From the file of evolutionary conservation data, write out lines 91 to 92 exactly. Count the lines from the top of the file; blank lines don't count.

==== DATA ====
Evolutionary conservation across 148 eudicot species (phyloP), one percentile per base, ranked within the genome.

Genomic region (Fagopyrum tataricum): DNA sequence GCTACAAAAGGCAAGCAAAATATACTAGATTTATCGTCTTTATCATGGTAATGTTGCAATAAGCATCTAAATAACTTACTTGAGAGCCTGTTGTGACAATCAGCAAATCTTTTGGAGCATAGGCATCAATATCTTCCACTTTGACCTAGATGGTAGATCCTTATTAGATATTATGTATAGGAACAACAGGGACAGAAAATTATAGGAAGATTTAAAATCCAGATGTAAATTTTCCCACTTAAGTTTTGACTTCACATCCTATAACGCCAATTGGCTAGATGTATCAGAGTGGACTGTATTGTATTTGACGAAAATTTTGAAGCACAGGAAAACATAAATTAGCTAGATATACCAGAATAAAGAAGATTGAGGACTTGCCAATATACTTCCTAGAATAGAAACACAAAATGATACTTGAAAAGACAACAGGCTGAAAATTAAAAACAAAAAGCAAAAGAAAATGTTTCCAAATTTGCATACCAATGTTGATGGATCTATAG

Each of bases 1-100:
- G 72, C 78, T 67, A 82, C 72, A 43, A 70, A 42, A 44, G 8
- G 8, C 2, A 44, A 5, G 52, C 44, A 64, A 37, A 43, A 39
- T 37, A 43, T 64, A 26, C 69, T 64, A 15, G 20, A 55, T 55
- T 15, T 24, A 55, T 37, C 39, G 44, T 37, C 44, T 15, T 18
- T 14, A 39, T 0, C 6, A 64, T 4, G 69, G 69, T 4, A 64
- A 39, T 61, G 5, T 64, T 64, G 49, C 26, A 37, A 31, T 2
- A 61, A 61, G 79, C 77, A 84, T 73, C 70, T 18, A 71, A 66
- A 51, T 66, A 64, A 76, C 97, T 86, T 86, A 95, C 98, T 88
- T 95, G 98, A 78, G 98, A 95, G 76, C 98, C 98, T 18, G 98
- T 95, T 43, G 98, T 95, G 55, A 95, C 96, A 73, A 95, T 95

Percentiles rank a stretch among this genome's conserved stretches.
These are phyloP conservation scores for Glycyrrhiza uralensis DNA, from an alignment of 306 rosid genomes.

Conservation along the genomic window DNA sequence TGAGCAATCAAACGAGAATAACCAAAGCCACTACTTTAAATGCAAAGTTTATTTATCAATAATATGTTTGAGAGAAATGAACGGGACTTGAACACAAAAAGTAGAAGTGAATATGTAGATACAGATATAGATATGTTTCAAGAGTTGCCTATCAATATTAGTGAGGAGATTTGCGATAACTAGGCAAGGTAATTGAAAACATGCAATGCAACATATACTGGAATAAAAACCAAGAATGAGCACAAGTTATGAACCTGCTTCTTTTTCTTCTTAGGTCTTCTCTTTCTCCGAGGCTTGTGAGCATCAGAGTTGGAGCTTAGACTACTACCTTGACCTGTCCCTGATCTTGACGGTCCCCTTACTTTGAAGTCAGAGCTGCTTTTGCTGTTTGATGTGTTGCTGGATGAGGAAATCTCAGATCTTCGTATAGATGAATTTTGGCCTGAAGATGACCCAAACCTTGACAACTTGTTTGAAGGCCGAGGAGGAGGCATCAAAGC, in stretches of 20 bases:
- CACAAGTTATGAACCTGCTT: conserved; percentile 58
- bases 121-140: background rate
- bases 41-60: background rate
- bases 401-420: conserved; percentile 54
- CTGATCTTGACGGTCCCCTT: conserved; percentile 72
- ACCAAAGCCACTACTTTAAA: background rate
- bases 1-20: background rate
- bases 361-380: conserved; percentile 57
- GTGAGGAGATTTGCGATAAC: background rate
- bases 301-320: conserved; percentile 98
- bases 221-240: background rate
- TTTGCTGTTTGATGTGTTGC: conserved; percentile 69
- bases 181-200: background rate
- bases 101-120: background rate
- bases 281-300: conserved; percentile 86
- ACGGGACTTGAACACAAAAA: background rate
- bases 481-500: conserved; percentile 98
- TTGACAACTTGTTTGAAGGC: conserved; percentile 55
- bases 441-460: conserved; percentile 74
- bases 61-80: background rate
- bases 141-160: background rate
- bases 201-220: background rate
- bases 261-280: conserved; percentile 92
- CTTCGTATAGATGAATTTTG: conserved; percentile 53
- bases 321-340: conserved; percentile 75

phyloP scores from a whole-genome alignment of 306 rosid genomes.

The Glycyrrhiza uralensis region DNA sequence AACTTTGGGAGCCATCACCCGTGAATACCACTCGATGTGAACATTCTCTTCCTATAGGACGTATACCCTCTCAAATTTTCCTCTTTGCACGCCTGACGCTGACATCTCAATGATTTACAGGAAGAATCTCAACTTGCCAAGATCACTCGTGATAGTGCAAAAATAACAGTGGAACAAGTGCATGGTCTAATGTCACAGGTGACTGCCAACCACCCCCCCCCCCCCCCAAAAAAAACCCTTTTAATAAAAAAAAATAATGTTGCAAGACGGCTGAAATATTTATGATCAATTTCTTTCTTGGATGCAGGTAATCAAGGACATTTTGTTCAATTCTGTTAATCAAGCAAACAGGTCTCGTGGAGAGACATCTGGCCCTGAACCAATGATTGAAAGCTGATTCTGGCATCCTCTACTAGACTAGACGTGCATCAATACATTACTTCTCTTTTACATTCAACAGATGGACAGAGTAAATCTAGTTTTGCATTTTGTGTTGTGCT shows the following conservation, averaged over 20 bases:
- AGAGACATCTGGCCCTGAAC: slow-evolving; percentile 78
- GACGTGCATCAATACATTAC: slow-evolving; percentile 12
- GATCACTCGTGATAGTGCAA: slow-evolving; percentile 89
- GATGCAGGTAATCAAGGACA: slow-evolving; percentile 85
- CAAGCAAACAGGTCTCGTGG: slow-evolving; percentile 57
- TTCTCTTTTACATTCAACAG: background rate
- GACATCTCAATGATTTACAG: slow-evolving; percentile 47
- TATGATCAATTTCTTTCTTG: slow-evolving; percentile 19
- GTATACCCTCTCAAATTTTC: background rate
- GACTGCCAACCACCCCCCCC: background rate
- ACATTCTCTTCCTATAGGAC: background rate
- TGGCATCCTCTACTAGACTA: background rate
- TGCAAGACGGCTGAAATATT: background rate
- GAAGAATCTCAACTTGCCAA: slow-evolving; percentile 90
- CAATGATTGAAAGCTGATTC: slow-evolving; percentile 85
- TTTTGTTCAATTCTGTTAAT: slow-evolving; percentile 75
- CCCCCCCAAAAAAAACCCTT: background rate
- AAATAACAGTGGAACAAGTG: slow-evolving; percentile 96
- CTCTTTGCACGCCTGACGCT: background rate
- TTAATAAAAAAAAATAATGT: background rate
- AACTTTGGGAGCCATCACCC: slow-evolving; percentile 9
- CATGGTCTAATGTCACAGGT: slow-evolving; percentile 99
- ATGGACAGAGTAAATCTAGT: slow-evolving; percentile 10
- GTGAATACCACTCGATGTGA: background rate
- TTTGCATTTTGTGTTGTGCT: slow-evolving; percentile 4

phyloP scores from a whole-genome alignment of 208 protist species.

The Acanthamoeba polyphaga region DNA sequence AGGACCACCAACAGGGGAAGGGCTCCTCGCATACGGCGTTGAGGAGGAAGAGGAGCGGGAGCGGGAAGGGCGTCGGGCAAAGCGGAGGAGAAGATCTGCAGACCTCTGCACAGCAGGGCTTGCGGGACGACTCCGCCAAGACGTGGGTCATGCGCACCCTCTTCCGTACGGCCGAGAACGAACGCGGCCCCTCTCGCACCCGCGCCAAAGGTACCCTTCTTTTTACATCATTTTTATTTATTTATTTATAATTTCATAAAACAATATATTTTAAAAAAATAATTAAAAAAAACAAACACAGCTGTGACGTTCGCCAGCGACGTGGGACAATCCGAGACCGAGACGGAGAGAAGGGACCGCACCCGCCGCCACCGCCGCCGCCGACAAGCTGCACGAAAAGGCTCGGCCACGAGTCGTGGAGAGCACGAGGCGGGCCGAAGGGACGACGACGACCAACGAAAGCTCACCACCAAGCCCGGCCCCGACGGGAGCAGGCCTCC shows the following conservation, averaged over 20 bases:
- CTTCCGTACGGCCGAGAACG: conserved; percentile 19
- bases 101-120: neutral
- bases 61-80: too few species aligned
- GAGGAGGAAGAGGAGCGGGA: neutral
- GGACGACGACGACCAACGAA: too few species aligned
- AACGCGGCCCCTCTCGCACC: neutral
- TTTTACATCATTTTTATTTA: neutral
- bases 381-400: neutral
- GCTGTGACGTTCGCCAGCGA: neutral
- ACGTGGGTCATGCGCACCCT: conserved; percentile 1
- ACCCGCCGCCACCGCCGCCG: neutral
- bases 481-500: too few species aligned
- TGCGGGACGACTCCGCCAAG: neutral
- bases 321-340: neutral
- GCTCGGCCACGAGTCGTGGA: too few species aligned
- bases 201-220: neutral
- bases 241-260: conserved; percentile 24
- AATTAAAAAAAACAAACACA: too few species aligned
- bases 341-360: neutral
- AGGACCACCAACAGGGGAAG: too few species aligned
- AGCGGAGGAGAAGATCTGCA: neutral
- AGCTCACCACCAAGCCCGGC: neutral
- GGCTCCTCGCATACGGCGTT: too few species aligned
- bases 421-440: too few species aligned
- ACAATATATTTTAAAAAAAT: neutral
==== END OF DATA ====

- AGCGGAGGAGAAGATCTGCA: neutral
- AGCTCACCACCAAGCCCGGC: neutral